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Is it so difficult to maintain a free RSS reader?

August 5, 2013

A few months ago Google decided to retire its Google Reader (it stopped working on July 1st, 2013). As it was simple, effective and good-looking, a lot of people complained about this demise. A few days ago The Old Reader, one of the most successful replacement for Google Reader, also announced it will close its gates, only to keep early registered users. And today Feedly, another successful alternative, announced it is introducing a pro version at 5.00 USD per month.

One of the reasons often evoked is the difficulty for these relatively small projects (before Google Reader demise) to handle the many users who migrated to their platform. Difficulties in terms of hardware resources but also human resources, finances, etc.

So, to answer my own question, yes, it looks like it’s difficult to maintain a free RSS reader with an extensive number of users. And free software alternatives like Tiny Tiny RSS, pyAggr3g470r or Owncloud can be difficult for users to install (and especially maintain – same type of difficulties: necessity to have a host and technical capabilities, time, money (even if at a different scale), …).

Two thoughts on this. Fist people are used to free products on the internet (count myself among them). And we take for granted that services on the web are and will remain free. RSS and its associated readers were a great inventions to keep track of information coming from various sources. However with the explosion of the number of these sources is RSS still a valid tool? One solution is to restrict ourselves to some, carefully selected sources of information. The other is to imitate statistics: summary statistics exist for raw data, datamining should become as easy to use for raw information (but I don’t think datamining is as easy as summary statistics).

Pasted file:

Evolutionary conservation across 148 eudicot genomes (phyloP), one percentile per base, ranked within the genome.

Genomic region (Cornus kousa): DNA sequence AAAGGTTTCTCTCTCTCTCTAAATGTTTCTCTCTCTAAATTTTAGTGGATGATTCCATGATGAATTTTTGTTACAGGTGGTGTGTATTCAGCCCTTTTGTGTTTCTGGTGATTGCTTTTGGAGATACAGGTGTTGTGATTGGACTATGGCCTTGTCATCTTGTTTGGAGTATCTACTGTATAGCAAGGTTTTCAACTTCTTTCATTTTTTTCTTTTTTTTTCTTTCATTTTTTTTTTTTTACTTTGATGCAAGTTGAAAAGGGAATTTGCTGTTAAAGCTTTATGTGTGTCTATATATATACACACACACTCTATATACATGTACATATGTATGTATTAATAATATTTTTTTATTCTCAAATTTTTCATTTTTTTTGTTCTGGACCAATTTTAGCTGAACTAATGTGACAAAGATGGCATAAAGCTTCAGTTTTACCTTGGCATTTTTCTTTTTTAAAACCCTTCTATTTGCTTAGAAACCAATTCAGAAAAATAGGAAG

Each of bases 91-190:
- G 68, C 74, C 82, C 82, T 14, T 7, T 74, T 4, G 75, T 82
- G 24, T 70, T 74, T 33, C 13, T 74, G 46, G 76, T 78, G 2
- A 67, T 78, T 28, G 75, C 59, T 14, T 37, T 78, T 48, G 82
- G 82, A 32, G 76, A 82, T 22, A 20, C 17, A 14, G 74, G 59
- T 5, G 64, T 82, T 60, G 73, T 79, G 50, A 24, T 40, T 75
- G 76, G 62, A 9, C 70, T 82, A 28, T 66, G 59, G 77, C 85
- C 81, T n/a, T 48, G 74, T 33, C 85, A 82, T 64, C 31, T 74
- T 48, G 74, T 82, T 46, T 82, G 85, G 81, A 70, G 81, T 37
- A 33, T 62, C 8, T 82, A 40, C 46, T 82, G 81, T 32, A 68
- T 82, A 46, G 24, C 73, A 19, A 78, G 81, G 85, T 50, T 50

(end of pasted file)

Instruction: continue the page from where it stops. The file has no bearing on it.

Which leads me to my second thought: aren’t this just signs of the end of RSS as we know it? People thought of it because of a giant web service provider removed its “support” for RSS. What if it is just the end of RSS because it is not adapted anymore to “modern” use?

Let me try a comparison. E-mail is an older system than RSS. It is however still there. It serves another purpose: one-to-one or one-to-few communication. But since its origin e-mail clients tried to innovate by adding features, among which is automated classification of e-mail. Spam filters exist since a long time. Rules can be defined in most e-mail clients. GMail (again from Google) is now classifying your own e-mail with “Priority”, “Social” etc. These tools help us to de-clutter our Inbox and keep only relevant e-mails in front of us when we need them. I think RSS would benefit from similar de-clutter/summarizing tools. We just need to find / invent them.

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